Tesla Motors introduced an over-the-air update on Wednesday night, giving a new breed of self-driving cars to American roads. The company has sold tens of thousands of all-electric Model S sedans in the U.S., and by now many of them must have downloaded or are downloading the “Autopilot” mode.
Tesla striding toward self-driving
Google’s car displays a kind of driverless magic, and now a similar maneuver will be seen with Tesla’s Autopilot mode. With little or absolutely no help from the human behind the wheel, a Tesla can steer, change lanes and drive at highway speeds with Autopilot.
Making use of its cameras and sensors, the vehicle can parallel park, and in case the driver happens to drift asleep, it can slow to a stop. Tesla’s Model S, while on the road, collects data from its cameras, sensors and radar on lane markers, the speed and location of other cars, and other relevant information.
Even before the update, the car used to automatically slow down when it sensed that the car moving ahead hit the brakes. And if the car drifted out of its lane, it would vibrate the steering wheel. Now the Autopilot mode gives better control to safely steer into curves and maintain speed. For changing lanes, the driver can hit the turn-signal bar, and the car will speed up a little and drift over.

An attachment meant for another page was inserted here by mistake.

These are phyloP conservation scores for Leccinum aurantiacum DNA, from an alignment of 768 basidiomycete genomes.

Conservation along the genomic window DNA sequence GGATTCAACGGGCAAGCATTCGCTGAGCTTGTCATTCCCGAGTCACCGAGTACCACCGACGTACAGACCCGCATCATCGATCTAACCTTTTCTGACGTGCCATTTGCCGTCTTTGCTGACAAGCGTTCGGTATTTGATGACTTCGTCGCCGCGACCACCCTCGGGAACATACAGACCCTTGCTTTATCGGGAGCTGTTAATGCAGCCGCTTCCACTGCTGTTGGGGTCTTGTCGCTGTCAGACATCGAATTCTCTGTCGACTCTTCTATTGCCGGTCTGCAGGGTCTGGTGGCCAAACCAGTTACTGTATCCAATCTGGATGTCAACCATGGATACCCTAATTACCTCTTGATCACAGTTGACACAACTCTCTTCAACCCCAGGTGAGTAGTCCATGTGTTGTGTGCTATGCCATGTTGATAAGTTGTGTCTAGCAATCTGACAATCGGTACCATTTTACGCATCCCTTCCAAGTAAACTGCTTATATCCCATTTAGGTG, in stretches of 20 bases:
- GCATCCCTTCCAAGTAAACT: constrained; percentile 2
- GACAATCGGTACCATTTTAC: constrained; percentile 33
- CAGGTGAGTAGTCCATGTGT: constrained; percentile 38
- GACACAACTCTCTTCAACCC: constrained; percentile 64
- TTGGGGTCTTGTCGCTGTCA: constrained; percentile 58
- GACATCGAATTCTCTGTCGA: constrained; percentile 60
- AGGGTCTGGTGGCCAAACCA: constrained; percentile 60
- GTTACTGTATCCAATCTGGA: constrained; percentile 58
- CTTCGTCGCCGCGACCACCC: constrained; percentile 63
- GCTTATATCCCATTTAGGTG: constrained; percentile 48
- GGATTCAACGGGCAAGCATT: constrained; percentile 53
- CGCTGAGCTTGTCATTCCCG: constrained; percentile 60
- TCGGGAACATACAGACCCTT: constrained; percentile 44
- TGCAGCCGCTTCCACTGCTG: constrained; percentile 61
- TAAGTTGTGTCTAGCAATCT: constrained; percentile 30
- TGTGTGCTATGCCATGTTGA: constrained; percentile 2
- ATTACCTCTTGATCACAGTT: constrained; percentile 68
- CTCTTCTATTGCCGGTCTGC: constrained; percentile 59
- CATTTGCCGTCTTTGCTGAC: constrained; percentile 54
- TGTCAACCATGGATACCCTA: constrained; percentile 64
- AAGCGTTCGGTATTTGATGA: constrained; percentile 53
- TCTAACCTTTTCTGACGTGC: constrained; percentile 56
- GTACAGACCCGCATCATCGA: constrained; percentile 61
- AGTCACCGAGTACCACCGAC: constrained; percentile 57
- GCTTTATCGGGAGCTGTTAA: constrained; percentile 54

More to come
At a press event on Wednesday, Tesla CEO Elon Musk said, “It will get more and more refined over time. Eventually, we want it to automatically have your car put itself to bed in your garage.” With the next update, it will be possible for the car may to rouse itself from the parking space and pick up the driver.
There is a reason the mode has been named Autopilot. Just like airplane pilots with takeoffs and landings, drivers will be expected to handle critical driving points. As a safety measure, it is advised that humans place their hands on the wheel every few seconds, which will also meet the street laws that require a human hand on the wheel.
Tesla’s Autopilot mode marks an incredible turning point in the field of driverless technology. Advocates of the technology expect the 33,000 deaths taking place on U.S. highways every year to reduce with regular use of the technology.